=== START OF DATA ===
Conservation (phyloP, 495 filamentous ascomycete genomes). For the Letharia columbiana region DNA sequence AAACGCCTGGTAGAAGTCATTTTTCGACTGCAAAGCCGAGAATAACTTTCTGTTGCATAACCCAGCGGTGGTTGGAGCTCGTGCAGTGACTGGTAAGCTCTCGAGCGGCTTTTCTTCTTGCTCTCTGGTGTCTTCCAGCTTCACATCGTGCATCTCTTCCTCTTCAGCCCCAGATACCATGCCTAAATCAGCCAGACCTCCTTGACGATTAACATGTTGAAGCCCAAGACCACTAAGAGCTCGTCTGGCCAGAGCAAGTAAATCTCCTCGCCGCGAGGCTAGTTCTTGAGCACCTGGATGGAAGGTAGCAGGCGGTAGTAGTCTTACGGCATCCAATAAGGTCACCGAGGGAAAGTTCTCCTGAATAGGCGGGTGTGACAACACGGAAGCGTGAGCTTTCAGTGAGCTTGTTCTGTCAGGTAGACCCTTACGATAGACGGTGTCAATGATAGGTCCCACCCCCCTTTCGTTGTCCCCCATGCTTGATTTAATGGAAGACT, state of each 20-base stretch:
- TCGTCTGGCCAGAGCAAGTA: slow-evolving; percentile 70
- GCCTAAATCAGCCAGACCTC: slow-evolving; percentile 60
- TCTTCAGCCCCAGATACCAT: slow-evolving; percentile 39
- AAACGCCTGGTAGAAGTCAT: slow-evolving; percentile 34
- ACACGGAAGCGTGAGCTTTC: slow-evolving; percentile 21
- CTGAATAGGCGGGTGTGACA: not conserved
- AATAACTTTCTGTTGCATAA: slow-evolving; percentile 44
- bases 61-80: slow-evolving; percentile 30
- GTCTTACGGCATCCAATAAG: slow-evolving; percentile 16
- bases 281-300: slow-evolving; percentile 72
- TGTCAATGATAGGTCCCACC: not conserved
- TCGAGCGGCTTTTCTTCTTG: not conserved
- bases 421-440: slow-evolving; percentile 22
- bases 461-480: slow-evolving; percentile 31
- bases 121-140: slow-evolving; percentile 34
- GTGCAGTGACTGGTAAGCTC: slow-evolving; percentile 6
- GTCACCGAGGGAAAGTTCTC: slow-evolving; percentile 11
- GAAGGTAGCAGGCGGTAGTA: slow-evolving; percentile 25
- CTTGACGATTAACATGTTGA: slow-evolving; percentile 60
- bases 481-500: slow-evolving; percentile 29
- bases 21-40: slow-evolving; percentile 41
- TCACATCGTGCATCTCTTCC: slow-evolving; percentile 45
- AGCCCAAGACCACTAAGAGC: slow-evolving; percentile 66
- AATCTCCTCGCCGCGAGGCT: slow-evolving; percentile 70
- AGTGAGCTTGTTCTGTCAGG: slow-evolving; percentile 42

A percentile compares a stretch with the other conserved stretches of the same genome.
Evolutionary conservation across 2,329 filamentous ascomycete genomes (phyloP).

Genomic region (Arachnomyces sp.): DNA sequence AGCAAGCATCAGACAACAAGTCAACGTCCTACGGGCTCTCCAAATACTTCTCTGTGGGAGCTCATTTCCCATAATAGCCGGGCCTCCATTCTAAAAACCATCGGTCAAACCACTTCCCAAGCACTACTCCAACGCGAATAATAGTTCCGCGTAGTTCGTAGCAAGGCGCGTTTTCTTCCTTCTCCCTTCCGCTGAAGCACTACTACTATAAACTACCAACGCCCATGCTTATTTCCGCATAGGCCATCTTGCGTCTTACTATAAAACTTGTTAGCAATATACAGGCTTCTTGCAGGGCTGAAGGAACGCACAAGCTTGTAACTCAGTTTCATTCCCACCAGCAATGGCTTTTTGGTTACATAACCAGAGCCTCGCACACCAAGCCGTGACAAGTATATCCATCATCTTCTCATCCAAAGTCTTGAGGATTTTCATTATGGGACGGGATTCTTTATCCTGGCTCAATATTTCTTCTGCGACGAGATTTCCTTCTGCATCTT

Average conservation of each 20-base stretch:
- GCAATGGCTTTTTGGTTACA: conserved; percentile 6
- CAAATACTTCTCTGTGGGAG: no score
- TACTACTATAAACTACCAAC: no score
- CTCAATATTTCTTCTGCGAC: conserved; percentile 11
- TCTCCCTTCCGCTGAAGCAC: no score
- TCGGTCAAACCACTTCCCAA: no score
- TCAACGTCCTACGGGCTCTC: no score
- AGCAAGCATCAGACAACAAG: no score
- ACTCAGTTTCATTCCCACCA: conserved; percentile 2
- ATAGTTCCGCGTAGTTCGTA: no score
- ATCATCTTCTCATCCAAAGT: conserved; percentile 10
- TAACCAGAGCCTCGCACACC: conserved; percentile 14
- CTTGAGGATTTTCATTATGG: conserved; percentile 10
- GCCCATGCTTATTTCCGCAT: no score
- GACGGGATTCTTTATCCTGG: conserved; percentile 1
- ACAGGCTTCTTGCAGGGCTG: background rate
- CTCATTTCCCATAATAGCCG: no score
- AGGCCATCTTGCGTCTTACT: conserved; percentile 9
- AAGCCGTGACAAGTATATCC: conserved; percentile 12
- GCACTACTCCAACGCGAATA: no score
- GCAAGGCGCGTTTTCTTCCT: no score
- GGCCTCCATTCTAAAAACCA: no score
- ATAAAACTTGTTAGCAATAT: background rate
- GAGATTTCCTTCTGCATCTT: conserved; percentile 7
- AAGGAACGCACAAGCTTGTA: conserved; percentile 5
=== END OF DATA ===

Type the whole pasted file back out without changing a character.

Conservation (phyloP, 495 filamentous ascomycete genomes). For the Letharia columbiana region DNA sequence AAACGCCTGGTAGAAGTCATTTTTCGACTGCAAAGCCGAGAATAACTTTCTGTTGCATAACCCAGCGGTGGTTGGAGCTCGTGCAGTGACTGGTAAGCTCTCGAGCGGCTTTTCTTCTTGCTCTCTGGTGTCTTCCAGCTTCACATCGTGCATCTCTTCCTCTTCAGCCCCAGATACCATGCCTAAATCAGCCAGACCTCCTTGACGATTAACATGTTGAAGCCCAAGACCACTAAGAGCTCGTCTGGCCAGAGCAAGTAAATCTCCTCGCCGCGAGGCTAGTTCTTGAGCACCTGGATGGAAGGTAGCAGGCGGTAGTAGTCTTACGGCATCCAATAAGGTCACCGAGGGAAAGTTCTCCTGAATAGGCGGGTGTGACAACACGGAAGCGTGAGCTTTCAGTGAGCTTGTTCTGTCAGGTAGACCCTTACGATAGACGGTGTCAATGATAGGTCCCACCCCCCTTTCGTTGTCCCCCATGCTTGATTTAATGGAAGACT, state of each 20-base stretch:
- TCGTCTGGCCAGAGCAAGTA: slow-evolving; percentile 70
- GCCTAAATCAGCCAGACCTC: slow-evolving; percentile 60
- TCTTCAGCCCCAGATACCAT: slow-evolving; percentile 39
- AAACGCCTGGTAGAAGTCAT: slow-evolving; percentile 34
- ACACGGAAGCGTGAGCTTTC: slow-evolving; percentile 21
- CTGAATAGGCGGGTGTGACA: not conserved
- AATAACTTTCTGTTGCATAA: slow-evolving; percentile 44
- bases 61-80: slow-evolving; percentile 30
- GTCTTACGGCATCCAATAAG: slow-evolving; percentile 16
- bases 281-300: slow-evolving; percentile 72
- TGTCAATGATAGGTCCCACC: not conserved
- TCGAGCGGCTTTTCTTCTTG: not conserved
- bases 421-440: slow-evolving; percentile 22
- bases 461-480: slow-evolving; percentile 31
- bases 121-140: slow-evolving; percentile 34
- GTGCAGTGACTGGTAAGCTC: slow-evolving; percentile 6
- GTCACCGAGGGAAAGTTCTC: slow-evolving; percentile 11
- GAAGGTAGCAGGCGGTAGTA: slow-evolving; percentile 25
- CTTGACGATTAACATGTTGA: slow-evolving; percentile 60
- bases 481-500: slow-evolving; percentile 29
- bases 21-40: slow-evolving; percentile 41
- TCACATCGTGCATCTCTTCC: slow-evolving; percentile 45
- AGCCCAAGACCACTAAGAGC: slow-evolving; percentile 66
- AATCTCCTCGCCGCGAGGCT: slow-evolving; percentile 70
- AGTGAGCTTGTTCTGTCAGG: slow-evolving; percentile 42

A percentile compares a stretch with the other conserved stretches of the same genome.
Evolutionary conservation across 2,329 filamentous ascomycete genomes (phyloP).

Genomic region (Arachnomyces sp.): DNA sequence AGCAAGCATCAGACAACAAGTCAACGTCCTACGGGCTCTCCAAATACTTCTCTGTGGGAGCTCATTTCCCATAATAGCCGGGCCTCCATTCTAAAAACCATCGGTCAAACCACTTCCCAAGCACTACTCCAACGCGAATAATAGTTCCGCGTAGTTCGTAGCAAGGCGCGTTTTCTTCCTTCTCCCTTCCGCTGAAGCACTACTACTATAAACTACCAACGCCCATGCTTATTTCCGCATAGGCCATCTTGCGTCTTACTATAAAACTTGTTAGCAATATACAGGCTTCTTGCAGGGCTGAAGGAACGCACAAGCTTGTAACTCAGTTTCATTCCCACCAGCAATGGCTTTTTGGTTACATAACCAGAGCCTCGCACACCAAGCCGTGACAAGTATATCCATCATCTTCTCATCCAAAGTCTTGAGGATTTTCATTATGGGACGGGATTCTTTATCCTGGCTCAATATTTCTTCTGCGACGAGATTTCCTTCTGCATCTT

Average conservation of each 20-base stretch:
- GCAATGGCTTTTTGGTTACA: conserved; percentile 6
- CAAATACTTCTCTGTGGGAG: no score
- TACTACTATAAACTACCAAC: no score
- CTCAATATTTCTTCTGCGAC: conserved; percentile 11
- TCTCCCTTCCGCTGAAGCAC: no score
- TCGGTCAAACCACTTCCCAA: no score
- TCAACGTCCTACGGGCTCTC: no score
- AGCAAGCATCAGACAACAAG: no score
- ACTCAGTTTCATTCCCACCA: conserved; percentile 2
- ATAGTTCCGCGTAGTTCGTA: no score
- ATCATCTTCTCATCCAAAGT: conserved; percentile 10
- TAACCAGAGCCTCGCACACC: conserved; percentile 14
- CTTGAGGATTTTCATTATGG: conserved; percentile 10
- GCCCATGCTTATTTCCGCAT: no score
- GACGGGATTCTTTATCCTGG: conserved; percentile 1
- ACAGGCTTCTTGCAGGGCTG: background rate
- CTCATTTCCCATAATAGCCG: no score
- AGGCCATCTTGCGTCTTACT: conserved; percentile 9
- AAGCCGTGACAAGTATATCC: conserved; percentile 12
- GCACTACTCCAACGCGAATA: no score
- GCAAGGCGCGTTTTCTTCCT: no score
- GGCCTCCATTCTAAAAACCA: no score
- ATAAAACTTGTTAGCAATAT: background rate
- GAGATTTCCTTCTGCATCTT: conserved; percentile 7
- AAGGAACGCACAAGCTTGTA: conserved; percentile 5